A number of cultural institutions in the Hamptons, including a historic life-saving station, the oldest house in Montauk, and the first purpose-built artist’s house in East Hampton, have either been renovated recently or will soon begin renovations. As part of Renovation Week, we've mapped this work. Enjoy, and make sure to get out there and support our local institutions.Read More
Cultural Institutions Undergoing Major Renovations in the Hamptons
From Southampton to Montauk
Thomas Halsey Homestead
Halsey House—the second-oldest building in New York State, dating to 1660—recently had its gardens renovated. Previously, it sported a Colonial-revival style herb garden, but the Southampton Garden Club renovated it to be more authentic. The new garden includes native plants as well as medicinal herbs of the 17th century. It’s planted in the shape of a cross with a sundial on a column in the center.
Southampton Arts Center
First built in 1897 to house Samuel Parrish’s art collection, three sections, all designed by architect Grosvenor Atterbury, were added in three phases ending in 1913. The building housed the Parrish Art Museum until its new building was complete. Now it is being restored inside and out and is used as a cultural center, including hosting art exhibitions and Hamptons International Film Festival screenings.
Nathaniel Rogers House
Nathaniel Rogers House is one of the most important Greek Revival homes on Long Island. Expanded and altered around 1840, the portico on the temple front has four Ionic columns. It once sported a cupola and balustrade, which were destroyed in the 1938 hurricane. For many years the house lay derelict; now run by the Bridgehampton Museum, the house has been undergoing major renovation and conservation.
Sag Harbor Whaling & Historical Museum
The building that now houses the museum was built in 1845 by whaler Benjamin Huntting II .The house is an elaborate Greek revival structure with a temple-front portico and fluted Corinthian columns; the roof line is edged with a row of crenellation in the form of alternating flensing knives and blubber spades. It then became a Masonic Temple in 1920. In 1945 the lower floors were acquired by the whaling museum, though the upper floor is still owned and used by the Freemasons. Work to restore the building is ongoing.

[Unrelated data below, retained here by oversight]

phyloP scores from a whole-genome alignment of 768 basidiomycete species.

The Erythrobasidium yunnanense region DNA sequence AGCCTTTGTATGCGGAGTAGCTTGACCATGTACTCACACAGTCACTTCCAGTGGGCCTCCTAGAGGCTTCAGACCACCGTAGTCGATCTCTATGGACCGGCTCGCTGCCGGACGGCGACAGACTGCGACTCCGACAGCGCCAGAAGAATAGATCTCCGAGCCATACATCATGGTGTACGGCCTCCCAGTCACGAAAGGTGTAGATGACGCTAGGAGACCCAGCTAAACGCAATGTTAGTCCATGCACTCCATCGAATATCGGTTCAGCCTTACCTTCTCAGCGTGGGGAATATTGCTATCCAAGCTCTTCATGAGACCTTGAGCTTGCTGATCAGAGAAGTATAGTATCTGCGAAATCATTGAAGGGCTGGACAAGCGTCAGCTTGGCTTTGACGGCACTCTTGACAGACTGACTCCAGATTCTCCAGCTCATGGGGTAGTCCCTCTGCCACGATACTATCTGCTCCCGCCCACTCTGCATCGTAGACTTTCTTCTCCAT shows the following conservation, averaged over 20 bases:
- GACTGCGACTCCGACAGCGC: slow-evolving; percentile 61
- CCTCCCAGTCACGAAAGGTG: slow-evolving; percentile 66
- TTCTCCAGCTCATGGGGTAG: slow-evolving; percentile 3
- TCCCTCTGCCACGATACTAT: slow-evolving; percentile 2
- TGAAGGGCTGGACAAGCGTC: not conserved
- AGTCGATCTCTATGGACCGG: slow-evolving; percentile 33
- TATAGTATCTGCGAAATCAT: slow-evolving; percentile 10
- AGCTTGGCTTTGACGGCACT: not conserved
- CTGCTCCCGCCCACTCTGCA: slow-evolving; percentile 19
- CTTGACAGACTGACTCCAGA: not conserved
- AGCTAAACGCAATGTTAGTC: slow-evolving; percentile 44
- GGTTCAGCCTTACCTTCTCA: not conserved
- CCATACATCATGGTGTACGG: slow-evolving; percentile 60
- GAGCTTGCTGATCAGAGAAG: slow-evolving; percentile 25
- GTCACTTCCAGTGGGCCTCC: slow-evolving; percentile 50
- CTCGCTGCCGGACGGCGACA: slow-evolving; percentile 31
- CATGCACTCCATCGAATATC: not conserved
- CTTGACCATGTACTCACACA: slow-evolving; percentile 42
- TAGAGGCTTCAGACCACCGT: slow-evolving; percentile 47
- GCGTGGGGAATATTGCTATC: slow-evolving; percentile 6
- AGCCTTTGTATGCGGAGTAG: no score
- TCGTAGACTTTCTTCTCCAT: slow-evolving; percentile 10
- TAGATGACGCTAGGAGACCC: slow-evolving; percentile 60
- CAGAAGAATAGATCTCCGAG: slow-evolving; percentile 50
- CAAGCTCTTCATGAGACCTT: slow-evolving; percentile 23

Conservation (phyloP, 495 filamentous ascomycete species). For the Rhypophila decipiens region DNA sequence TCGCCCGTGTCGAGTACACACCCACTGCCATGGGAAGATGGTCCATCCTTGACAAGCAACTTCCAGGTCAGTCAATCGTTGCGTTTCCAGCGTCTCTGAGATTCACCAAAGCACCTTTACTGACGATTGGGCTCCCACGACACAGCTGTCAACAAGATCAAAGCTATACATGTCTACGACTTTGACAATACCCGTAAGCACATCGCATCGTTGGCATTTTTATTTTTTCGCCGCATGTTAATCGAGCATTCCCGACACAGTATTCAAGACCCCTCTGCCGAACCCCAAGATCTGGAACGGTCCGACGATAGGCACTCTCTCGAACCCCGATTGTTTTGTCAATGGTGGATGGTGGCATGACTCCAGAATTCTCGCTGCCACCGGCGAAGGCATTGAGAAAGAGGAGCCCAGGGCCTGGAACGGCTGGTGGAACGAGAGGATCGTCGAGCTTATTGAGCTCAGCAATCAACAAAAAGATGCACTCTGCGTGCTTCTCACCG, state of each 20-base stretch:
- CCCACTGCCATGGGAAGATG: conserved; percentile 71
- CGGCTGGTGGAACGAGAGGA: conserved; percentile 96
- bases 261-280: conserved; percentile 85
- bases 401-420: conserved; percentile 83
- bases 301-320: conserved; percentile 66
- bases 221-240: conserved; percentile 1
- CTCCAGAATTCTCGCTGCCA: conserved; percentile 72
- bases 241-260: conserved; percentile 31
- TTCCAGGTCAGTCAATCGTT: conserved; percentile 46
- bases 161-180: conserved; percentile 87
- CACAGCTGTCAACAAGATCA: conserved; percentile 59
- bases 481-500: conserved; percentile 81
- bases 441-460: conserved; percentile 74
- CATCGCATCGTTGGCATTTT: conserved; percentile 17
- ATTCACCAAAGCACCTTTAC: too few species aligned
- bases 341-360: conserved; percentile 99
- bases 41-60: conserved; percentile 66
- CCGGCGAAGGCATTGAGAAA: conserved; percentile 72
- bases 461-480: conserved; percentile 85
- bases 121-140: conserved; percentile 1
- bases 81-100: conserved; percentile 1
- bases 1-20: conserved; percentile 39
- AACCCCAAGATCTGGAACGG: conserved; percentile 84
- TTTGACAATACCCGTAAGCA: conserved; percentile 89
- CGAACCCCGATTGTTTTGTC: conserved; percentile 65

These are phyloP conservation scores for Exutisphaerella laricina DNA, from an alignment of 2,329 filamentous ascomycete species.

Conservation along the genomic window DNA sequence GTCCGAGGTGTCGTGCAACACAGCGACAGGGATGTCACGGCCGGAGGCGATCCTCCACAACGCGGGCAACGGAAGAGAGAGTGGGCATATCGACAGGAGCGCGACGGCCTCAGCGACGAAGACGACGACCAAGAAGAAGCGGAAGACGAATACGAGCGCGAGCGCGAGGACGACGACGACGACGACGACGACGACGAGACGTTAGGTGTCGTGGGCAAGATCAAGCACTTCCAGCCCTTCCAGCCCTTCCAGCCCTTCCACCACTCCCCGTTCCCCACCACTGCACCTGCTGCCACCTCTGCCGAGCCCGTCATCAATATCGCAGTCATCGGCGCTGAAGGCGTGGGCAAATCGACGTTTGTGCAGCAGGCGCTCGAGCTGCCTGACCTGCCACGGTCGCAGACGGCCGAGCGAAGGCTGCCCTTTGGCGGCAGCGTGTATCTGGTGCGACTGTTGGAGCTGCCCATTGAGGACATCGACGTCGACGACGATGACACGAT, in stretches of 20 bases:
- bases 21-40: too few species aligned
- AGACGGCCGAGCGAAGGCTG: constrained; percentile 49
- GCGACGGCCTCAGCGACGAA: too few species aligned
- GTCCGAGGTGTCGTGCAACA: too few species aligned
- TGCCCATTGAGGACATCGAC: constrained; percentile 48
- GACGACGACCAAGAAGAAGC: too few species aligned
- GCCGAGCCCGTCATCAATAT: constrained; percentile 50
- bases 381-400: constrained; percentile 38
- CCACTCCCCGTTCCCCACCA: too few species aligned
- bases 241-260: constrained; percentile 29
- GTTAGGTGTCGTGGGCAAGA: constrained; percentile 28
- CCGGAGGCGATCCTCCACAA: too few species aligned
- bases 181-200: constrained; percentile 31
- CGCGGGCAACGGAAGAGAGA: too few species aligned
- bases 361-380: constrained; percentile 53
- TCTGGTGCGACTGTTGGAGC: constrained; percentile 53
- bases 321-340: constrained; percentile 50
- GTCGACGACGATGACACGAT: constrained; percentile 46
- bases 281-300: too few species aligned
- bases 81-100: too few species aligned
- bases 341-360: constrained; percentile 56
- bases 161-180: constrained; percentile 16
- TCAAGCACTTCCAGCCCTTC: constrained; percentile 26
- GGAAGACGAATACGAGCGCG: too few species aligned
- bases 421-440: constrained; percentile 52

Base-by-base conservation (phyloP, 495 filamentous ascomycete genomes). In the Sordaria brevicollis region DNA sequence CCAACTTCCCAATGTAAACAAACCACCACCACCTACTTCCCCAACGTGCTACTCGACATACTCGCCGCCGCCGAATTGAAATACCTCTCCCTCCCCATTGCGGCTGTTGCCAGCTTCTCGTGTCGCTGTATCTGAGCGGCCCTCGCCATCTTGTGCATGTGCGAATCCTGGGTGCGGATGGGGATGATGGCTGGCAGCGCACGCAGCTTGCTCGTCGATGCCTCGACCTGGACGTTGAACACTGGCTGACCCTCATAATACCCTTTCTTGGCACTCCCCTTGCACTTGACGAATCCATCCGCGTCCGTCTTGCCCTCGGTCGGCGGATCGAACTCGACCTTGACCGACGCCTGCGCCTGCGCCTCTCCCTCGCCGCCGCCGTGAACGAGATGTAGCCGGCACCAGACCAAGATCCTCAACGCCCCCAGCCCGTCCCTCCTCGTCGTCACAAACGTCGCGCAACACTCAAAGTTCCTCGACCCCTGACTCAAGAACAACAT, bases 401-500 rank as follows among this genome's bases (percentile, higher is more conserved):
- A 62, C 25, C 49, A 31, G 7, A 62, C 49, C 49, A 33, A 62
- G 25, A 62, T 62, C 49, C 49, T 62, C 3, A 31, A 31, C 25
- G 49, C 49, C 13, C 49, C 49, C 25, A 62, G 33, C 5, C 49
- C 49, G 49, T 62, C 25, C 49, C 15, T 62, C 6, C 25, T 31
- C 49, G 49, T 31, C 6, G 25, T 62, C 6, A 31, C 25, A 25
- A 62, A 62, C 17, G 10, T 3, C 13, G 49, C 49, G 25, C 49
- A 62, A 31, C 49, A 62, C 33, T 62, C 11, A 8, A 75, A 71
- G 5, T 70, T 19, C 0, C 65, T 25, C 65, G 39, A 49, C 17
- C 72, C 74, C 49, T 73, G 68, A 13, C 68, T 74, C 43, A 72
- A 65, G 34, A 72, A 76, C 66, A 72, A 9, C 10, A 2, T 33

Thomas Moran House
Thomas Moran House was the first artist’s studio built in East Hampton in 1884. A quirky, Queen Anne style-studio cottage, the house was the residence and work space of Hudson River School painter Thomas Moran and his artist wife Mary Nimmo Moran. The house remained privately owned until 2004 when its owner died and left it to the owners of Guild Hall. In disrepair, the ownership of the house was transferred to the Thomas Moran Trust in 2008 so that it can specifically raise funds to restore the structure. Restoration is ongoing.
East Hampton Farm Museum
This new museum opened two years ago. It's sited on what was originally town common, and then known as the mill lot. Inside the old Barnes-Lester farmhouse, the public gets to experience what life was like on a farm around 1900 in East Hampton.
Amagansett Life-Saving Station
From 1849 to 1946, a life-saving station was maintained at Amagansett for rescuing victims from coastal shipwrecks. This one was built in 1902 and is currently being restored. It is expected to open next month as a permanent museum dedicated to the history of the U.S. Life-Saving Service and Coast Guard in East Hampton, including the Nazi landing off Amagansett during World War II.
Built in 1929 by Carl Fisher, the Playhouse was originally known as the Montauk Tennis Auditorium. In the 1950s and 60s it was known as the Montauk Manor Playhouse when summer stock plays were put on. The building was abandoned in the 1970s and fell into disrepair; in 1999 the Montauk Playhouse Community Center Foundation was established to save the structure and raise funds to rehabilitate is as a community center. Half of the building is now complete, featuring a gym, adult and child day care, the Town Annex, and more. Plans for the future include an indoor pool and a cultural center.
Second House Museum
Montauk’s oldest structure was built in 1797 to house sheep and cattle drovers. East Hampton purchased the house in 1968 and it was opened as a museum in 1969. It closed in 2014 when the interior became too dilapidated to allow visitors. East Hampton is now planning to restore the structure to its 1886 appearance and reopen the museum.